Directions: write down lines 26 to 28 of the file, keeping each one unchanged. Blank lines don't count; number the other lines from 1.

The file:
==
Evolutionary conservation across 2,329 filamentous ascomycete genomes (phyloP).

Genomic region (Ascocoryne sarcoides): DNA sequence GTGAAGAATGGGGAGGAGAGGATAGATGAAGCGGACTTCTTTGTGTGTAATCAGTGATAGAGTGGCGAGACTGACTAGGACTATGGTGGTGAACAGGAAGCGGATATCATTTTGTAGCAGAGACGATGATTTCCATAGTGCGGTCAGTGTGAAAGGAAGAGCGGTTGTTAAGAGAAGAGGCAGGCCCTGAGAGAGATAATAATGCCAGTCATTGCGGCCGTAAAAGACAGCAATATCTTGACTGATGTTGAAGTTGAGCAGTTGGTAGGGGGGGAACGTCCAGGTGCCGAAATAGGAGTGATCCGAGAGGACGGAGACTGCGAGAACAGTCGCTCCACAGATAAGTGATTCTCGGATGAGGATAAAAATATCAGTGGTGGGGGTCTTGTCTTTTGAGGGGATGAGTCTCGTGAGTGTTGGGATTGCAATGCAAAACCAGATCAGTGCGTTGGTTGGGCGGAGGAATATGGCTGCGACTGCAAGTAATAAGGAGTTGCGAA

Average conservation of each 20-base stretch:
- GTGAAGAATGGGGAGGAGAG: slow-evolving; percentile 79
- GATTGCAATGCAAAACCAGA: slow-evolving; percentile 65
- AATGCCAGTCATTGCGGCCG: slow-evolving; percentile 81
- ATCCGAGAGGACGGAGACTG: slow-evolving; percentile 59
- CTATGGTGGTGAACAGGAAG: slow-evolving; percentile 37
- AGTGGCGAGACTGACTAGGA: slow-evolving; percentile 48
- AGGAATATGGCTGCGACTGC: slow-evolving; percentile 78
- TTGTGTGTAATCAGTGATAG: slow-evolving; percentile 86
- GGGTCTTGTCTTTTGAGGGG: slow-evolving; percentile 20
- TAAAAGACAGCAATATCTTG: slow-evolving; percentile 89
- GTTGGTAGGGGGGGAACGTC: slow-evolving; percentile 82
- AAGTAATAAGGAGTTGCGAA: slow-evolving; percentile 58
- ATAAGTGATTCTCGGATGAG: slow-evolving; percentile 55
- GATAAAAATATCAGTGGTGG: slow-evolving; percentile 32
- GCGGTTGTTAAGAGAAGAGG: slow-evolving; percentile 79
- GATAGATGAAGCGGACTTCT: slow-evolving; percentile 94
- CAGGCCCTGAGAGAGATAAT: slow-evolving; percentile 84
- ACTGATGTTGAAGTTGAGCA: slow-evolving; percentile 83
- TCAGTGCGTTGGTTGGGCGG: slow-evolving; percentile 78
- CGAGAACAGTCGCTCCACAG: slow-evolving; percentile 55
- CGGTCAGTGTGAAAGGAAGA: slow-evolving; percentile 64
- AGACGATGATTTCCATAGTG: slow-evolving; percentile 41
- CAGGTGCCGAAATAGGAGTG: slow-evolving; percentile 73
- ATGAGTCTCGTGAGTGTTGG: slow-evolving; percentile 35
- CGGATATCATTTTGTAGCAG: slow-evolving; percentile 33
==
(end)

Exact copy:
- CAGGTGCCGAAATAGGAGTG: slow-evolving; percentile 73
- ATGAGTCTCGTGAGTGTTGG: slow-evolving; percentile 35
- CGGATATCATTTTGTAGCAG: slow-evolving; percentile 33